Q: Can you substitute cocamide DEA with another type of surfactant?
A: Lubrizol also suggests replacing cocamide DEA with another type of nonionic surfactant. There are two: a PEG-3 glyceryl cocoate (Chemonic™ LI-3 Surfactant) and a PEG-7 glyceryl soyate (Chemonic™ LI-7 Surfactant). Both build viscosity nicely and can also give the foam nice lubricity (that desirable cushion in the foam that you get from the cocamide DEA). These are multifunctional ingredients.
Q: Can you replace cocamide DEA with a surfactant blend?
A: Lubrizol Advanced Materials has another amide replacement: a blend called Chemory™ LB-30. It has oleyl betaine and sodium lauroyl lactylate in it, which gives a nice skin feel as it builds viscosity similar to cocamide DEA.
Q: Is there a new and natural solution to cocamide DEA?
A: This new solution is particularly interesting because it is ethoxylate-free as well as being amide-free. Glucamate™ CCO Thickener (INCI: Methyl Glucose Caprate/Caprylate/Oleate (and) Propanediol) is an efficient viscosity booster that is ideal for those desiring formulations with a high level of bio-based content.
Q: How do chemists make better DEA replacement decisions?
A: Rather than beginning the process of finding new ingredients, we suggest that chemists work with a Lubrizol technical service partner that will help them find the solution that is right for what they are trying achieve in their formula.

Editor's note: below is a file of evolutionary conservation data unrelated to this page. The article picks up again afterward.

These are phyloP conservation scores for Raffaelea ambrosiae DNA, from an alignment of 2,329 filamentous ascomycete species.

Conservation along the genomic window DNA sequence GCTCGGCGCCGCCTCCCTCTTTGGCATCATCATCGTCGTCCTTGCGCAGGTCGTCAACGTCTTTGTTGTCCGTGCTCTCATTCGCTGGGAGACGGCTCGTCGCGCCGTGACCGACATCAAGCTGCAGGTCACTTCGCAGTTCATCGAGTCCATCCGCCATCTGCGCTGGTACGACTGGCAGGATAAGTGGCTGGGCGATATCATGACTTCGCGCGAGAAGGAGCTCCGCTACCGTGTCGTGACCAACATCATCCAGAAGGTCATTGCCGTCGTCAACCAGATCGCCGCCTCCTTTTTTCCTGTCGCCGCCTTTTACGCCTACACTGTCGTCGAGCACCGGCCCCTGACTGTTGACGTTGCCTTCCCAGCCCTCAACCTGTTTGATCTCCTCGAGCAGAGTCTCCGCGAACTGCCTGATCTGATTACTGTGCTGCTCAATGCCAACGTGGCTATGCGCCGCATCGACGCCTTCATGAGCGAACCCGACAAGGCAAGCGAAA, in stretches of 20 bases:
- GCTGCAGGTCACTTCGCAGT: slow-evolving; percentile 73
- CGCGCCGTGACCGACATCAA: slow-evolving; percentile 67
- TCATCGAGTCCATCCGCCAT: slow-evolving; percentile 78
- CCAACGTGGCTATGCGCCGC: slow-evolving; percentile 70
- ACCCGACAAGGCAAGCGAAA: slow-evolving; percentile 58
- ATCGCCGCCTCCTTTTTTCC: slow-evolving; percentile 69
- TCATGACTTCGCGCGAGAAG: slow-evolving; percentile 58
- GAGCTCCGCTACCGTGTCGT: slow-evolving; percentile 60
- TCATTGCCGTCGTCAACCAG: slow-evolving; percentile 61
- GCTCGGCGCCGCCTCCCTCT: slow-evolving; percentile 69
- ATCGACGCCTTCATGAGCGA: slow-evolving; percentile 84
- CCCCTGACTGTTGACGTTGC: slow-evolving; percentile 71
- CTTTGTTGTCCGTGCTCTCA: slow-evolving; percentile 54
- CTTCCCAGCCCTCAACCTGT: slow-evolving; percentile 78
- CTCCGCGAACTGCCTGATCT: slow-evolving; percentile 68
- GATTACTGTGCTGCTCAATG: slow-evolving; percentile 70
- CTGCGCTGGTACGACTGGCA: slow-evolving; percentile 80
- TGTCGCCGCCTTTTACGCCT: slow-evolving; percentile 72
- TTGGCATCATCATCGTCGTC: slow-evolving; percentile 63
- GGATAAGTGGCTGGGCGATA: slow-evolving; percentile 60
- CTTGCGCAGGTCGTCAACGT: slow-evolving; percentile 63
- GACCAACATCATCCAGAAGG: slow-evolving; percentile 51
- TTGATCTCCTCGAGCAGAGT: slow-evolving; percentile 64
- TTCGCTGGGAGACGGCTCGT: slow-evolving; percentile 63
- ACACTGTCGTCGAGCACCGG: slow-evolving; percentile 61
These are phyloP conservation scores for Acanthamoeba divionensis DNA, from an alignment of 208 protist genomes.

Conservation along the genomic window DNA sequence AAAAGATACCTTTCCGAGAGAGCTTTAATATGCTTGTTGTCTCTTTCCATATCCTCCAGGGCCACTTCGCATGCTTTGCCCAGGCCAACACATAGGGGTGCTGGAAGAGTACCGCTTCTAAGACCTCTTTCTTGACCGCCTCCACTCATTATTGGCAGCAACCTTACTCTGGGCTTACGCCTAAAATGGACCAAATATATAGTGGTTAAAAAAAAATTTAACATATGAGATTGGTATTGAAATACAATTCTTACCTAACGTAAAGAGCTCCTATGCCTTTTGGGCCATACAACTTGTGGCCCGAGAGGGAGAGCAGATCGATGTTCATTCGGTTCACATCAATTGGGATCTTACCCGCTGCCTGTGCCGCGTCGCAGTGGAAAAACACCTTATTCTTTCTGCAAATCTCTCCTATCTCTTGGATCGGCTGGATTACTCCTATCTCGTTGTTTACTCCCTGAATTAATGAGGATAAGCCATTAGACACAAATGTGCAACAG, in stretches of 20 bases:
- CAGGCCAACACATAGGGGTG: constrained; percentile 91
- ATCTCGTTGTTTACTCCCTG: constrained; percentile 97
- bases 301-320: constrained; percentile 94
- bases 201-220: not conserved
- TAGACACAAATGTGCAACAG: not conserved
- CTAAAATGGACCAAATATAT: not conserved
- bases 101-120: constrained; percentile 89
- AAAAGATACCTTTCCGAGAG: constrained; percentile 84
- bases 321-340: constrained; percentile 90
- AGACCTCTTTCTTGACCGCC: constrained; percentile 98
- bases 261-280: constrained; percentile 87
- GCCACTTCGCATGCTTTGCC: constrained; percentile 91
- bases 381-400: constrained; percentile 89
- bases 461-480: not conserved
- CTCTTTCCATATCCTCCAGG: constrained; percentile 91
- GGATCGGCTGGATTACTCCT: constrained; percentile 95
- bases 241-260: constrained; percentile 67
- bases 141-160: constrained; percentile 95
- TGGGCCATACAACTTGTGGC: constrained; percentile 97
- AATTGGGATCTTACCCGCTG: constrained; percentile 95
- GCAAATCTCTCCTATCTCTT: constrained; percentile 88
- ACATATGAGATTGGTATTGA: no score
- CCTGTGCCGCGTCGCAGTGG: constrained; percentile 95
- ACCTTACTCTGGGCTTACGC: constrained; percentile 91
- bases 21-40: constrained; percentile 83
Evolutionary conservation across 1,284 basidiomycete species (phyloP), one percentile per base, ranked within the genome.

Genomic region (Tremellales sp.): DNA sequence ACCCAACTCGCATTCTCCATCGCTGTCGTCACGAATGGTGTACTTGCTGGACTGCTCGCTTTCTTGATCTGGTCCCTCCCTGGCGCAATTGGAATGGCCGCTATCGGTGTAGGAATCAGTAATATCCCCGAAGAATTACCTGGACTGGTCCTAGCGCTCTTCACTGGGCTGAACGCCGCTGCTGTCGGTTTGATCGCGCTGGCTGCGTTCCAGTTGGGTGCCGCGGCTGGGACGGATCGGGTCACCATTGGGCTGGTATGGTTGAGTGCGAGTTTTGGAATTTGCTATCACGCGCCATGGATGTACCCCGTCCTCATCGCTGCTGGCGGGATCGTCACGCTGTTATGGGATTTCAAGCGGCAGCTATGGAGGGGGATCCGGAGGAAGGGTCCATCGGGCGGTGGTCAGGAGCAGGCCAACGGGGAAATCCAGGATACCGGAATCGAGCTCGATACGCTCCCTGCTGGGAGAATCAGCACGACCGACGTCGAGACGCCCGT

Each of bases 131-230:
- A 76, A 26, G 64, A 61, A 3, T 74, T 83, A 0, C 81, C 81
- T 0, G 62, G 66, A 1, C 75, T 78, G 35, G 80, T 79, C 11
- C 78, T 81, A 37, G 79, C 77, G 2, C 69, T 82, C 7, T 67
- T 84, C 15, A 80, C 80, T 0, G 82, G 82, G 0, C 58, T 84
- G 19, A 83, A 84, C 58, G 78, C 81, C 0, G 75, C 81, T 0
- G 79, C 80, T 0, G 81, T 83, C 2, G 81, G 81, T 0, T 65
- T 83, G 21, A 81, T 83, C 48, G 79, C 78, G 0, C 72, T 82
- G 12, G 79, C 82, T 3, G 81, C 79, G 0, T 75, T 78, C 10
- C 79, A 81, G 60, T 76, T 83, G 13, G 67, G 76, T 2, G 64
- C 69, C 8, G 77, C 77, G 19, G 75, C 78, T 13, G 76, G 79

All formulations vary, and even when there are subtle differences, they behave quite differently. When Lubrizol speaks with its customers, we’re most interested in trying to understand what they are specifically getting from the cocamide DEA. What’s the benefit? If it is foam, then we would maybe talk to them about one solution. If it is viscosity, we would talk to them about another. If it is a sensory component, or a natural content component, we have other solutions to offer.
Q: Is it always good to get good advice?
A: We do have starting formulations with most Lubrizol DEA-replacement solutions to help customers get started with their amide-free formulations. We also offer guidance. For instance, if a formulator is using a different amide replacement like the aforementioned Amidex LIPA and CIPA, they might have to boost their betaine a bit to get a richer foam or bigger bubbles. And they may have to warm the DEA replacement solution, where cocamide can generally be mixed in at RT. Chemists will be best served not by a materials company that wants to sell new ingredients, but by a company that wants to help customers build their formulations.
Q: What should someone do if interested?
A: For product details, more information, samples and starting formulations visit www.lubrizol.com or www.facebook.com/LubrizolPersonalCareTrends or follow us on Twitter at: https://twitter.com/LZPersonalCare.